The XX Factor

What Does Ross Douthat Blame Roe v. Wade for Today?

Ross Douthat

Photo by Josh Haner/New York Times

Once again, we appreciate how Ross Douthat has helped to clarify the issues underlying a very important debate. Responding to our recent piece in Slate in which we argue, on the 40th anniversary of Roe v. Wade, that the pro-life movement has yet to grapple with its legacy of single moms (which we call “The Bristol Palin effect”), Douthat writes that it’s not abortion stigma but Roe itself that was “instrumental in creating the kind of sexual culture that makes the Bristol Palin dilemma as commonplace as it’s become.”

The dynamics among abstinence, abortion, contraception, and the decline of marriage are complex, but here we’ll give the short version of an argument that we’ve made in various law-review articles and will continue to make in our forthcoming book, Family Classes. We think the big story of the past 40 years is the disappearance of the shotgun marriage. The shotgun marriage used to hide nonmarital pregnancies. It has disappeared not because of abortion, but because it didn’t work. The shotgun marriage kept couples together only when women had no ability to leave. The sexual brinkmanship of the 1950s (as teens discovered the car and lovers’ lanes) increased the number of brides pregnant at the altar to highs last seen in the 18th century and fueled the divorce revolution of the 1970s. Douthat is right that a young woman with a promising future preferred the security of the pill and abortion to early marriage to a man who happened to get her pregnant. He refers to a perceptive study by economists George Akerlof and Janet Yellen that observed that once women took charge of their own reproductive futures, men no longer had to “volunteer” to marry the women they had impregnated. The economists, however, were referring to the combined effect of abortion and the pill; a more recent study by economists Claudia Goldin and Lawrence Katz found that, between the two, contraception was a key development in the norm shift that began with college graduates. Douthat leaves that part out.

All of this, however, is so 1980s. In the era Akerlof and Yellen studied, men no longer had to propose to women who, after all, had the option of using contraception and had failed to do so. Something different is taking place today: The “Bristol effect” is that the women reject the men who do propose, and then they still have the child. They do so because marriage is no longer a good deal for women with more reliable incomes than the men in their lives. Blue-collar wages flatlined for white men in the ’90s (and did so a generation earlier for black men). During the same period, blue-collar jobs generally become much less stable. The men became less reliable earners at a time when women’s workforce opportunities continue to increase. And while wages alone do not determine marriage, the behavior that often accompanies the lack of a steady job is a turnoff. These trends had already begun in the ’80s for the worst-off portions of the population, but they accelerated for most of the working class in the ’90s.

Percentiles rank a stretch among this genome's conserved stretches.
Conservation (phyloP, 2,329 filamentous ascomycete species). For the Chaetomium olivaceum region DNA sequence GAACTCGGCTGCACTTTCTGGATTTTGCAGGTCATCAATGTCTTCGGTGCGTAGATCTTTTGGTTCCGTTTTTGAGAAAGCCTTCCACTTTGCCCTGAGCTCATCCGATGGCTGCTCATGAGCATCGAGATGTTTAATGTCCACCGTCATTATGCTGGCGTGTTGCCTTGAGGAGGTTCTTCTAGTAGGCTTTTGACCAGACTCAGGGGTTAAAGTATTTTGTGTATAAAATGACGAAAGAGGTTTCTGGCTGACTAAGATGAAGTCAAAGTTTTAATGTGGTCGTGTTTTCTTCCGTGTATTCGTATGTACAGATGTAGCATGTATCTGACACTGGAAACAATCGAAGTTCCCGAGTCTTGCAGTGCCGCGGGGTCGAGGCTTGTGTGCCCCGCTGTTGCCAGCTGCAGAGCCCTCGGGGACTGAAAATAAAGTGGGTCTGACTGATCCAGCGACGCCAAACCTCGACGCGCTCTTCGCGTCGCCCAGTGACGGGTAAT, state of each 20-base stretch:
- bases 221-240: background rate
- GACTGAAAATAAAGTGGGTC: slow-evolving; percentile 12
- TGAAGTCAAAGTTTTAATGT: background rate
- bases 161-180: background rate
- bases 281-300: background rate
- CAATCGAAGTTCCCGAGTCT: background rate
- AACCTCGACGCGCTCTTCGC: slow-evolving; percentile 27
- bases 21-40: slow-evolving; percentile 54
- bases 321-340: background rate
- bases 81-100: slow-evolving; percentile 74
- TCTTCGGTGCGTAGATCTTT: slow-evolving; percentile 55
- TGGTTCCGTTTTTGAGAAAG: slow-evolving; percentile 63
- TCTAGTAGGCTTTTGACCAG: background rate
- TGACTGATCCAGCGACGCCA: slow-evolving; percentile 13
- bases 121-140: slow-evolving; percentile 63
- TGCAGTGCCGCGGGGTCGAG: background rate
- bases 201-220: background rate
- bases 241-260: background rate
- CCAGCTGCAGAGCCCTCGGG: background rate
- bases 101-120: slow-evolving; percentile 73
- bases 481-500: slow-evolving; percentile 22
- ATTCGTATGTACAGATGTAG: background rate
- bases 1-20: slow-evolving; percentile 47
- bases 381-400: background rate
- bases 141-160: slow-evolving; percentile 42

So the issue is not whether we are going to use anti-abortion sentiment to bring back the scarlet letter. Certainly, not with Bristol celebrated on reality TV. Instead, the question is whether we are going to face up to the challenge of caring for the children who result and the pretense that abstinence can cure the problem.

In the Kansas heartland, the single moms we meet are in tears because the same politicians who oppose abortion are cutting health care and education funding, raising taxes on the poor to finance income tax cuts for the wealthy, and eviscerating protections that had helped keep single mothers employed. Let’s recognize that the celebration of the unintended birth comes with an obligation to care for all our children.